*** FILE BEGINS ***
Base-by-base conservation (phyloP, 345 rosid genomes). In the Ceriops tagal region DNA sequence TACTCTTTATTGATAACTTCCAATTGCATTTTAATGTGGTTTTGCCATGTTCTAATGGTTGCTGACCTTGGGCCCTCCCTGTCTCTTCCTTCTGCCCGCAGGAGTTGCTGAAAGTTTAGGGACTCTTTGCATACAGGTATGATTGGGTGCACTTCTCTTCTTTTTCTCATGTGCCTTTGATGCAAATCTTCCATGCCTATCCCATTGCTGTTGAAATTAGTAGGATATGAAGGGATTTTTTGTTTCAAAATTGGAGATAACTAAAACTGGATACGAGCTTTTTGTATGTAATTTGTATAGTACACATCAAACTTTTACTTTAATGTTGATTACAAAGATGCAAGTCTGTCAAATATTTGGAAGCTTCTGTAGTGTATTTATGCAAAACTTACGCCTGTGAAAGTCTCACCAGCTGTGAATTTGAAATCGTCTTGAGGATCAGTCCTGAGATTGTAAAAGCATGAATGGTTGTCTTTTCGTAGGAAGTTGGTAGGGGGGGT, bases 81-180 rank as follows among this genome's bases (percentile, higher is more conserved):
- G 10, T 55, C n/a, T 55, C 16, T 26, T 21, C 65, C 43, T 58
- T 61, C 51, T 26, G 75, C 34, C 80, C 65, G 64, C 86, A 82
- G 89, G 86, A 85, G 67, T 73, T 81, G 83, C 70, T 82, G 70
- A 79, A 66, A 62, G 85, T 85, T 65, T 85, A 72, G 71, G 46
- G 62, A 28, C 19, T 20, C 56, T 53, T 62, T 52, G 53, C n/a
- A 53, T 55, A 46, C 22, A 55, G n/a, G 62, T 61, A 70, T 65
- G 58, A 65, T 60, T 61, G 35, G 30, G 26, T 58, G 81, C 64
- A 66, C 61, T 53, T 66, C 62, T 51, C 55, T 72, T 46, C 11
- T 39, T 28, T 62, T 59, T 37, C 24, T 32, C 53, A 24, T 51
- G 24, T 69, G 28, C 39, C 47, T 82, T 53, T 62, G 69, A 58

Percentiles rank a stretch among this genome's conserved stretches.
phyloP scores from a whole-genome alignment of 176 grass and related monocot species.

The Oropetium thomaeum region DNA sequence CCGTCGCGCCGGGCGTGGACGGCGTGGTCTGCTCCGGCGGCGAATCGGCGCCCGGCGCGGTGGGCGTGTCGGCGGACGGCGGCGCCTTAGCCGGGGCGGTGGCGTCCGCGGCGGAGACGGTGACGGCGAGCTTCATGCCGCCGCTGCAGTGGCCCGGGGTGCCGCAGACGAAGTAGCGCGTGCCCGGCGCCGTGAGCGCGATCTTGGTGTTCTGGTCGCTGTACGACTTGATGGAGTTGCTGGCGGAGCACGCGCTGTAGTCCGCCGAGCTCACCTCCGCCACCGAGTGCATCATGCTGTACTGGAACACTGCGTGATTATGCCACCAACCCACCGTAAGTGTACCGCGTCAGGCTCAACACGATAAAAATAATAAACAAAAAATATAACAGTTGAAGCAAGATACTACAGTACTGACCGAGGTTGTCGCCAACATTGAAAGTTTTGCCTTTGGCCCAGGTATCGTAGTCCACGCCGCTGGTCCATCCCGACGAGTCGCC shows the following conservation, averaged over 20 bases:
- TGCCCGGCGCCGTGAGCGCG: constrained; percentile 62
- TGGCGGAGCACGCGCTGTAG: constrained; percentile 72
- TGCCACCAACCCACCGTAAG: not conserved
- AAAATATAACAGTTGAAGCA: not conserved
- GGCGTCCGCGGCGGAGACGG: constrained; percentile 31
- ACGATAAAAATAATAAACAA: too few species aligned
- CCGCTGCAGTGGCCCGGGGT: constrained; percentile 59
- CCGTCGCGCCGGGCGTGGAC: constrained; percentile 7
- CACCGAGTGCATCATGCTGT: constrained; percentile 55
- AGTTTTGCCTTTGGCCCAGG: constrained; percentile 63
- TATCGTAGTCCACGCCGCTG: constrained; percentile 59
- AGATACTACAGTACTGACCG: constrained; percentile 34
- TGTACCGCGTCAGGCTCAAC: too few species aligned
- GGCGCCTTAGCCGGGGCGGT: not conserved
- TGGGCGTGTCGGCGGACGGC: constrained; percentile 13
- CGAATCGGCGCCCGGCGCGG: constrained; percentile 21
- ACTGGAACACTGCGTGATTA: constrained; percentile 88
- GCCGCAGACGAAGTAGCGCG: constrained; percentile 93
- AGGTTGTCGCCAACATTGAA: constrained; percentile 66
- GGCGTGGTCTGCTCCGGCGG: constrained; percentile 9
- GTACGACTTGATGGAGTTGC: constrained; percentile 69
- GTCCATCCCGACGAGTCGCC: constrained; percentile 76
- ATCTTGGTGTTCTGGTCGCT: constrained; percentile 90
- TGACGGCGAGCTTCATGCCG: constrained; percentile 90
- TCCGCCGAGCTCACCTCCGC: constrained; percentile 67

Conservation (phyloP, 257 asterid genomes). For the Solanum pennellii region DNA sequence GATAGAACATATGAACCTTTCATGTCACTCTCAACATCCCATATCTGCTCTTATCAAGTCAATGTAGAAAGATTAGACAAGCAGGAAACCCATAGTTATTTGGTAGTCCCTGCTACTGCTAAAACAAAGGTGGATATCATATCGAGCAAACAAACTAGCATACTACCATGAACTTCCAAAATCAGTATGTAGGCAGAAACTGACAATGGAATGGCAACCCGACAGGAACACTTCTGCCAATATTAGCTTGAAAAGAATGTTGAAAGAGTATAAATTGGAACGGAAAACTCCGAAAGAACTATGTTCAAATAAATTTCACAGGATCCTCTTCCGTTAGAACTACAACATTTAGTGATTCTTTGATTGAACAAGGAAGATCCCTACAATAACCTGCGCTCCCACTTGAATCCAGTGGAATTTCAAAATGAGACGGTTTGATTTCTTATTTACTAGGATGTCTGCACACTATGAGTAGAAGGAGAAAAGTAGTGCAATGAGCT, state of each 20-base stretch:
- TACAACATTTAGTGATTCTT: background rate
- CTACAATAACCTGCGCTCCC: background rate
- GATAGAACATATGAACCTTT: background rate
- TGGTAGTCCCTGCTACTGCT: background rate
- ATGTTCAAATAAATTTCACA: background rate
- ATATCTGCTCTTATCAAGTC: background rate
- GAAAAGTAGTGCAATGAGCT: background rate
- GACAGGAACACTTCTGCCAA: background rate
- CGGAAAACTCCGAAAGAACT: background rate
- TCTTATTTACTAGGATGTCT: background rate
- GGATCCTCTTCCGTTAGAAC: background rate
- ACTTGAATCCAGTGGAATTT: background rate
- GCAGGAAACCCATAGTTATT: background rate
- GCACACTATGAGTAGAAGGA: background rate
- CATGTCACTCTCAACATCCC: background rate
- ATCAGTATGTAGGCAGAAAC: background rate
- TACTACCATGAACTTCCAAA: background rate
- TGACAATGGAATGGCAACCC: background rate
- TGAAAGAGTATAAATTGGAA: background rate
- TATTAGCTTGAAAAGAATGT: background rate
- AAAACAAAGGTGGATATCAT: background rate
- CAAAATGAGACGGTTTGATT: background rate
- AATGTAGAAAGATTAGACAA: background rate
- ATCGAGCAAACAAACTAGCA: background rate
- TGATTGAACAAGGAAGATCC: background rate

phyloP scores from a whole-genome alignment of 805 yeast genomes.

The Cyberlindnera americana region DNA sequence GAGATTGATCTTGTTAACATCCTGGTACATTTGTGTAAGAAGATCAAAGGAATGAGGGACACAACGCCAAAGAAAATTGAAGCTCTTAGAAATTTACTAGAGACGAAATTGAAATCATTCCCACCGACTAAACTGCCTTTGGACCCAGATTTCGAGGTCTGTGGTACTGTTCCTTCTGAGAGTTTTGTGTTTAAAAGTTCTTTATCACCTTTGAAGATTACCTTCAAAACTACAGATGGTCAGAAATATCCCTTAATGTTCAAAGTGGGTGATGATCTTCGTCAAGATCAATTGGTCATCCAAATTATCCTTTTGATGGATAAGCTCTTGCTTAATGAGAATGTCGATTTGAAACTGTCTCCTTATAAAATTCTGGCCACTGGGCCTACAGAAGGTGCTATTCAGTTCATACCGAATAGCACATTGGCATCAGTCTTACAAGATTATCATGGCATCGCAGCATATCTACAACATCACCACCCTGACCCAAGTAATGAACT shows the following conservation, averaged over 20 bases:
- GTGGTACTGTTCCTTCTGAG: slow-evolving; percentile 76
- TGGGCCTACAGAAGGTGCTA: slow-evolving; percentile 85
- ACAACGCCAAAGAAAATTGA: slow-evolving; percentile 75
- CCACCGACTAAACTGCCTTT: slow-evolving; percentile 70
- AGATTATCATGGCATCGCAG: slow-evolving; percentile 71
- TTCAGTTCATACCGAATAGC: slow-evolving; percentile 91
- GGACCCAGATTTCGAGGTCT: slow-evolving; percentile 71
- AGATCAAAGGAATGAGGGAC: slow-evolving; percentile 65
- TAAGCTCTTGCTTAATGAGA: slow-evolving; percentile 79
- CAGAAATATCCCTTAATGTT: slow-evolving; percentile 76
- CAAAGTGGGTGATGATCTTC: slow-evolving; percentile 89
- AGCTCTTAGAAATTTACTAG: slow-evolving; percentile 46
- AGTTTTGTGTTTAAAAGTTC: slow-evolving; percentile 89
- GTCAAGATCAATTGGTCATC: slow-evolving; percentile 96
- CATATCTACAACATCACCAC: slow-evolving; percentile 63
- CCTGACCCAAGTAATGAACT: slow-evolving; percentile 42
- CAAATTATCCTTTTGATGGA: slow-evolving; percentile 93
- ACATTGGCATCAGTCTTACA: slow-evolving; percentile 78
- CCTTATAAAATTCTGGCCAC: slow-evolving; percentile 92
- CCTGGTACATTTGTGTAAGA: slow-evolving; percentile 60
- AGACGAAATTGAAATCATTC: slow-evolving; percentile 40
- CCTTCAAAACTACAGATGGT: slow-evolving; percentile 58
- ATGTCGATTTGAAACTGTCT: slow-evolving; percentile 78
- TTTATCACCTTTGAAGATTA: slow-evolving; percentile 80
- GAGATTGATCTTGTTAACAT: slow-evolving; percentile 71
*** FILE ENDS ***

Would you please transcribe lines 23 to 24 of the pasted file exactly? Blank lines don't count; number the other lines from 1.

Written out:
- CACCGAGTGCATCATGCTGT: constrained; percentile 55
- AGTTTTGCCTTTGGCCCAGG: constrained; percentile 63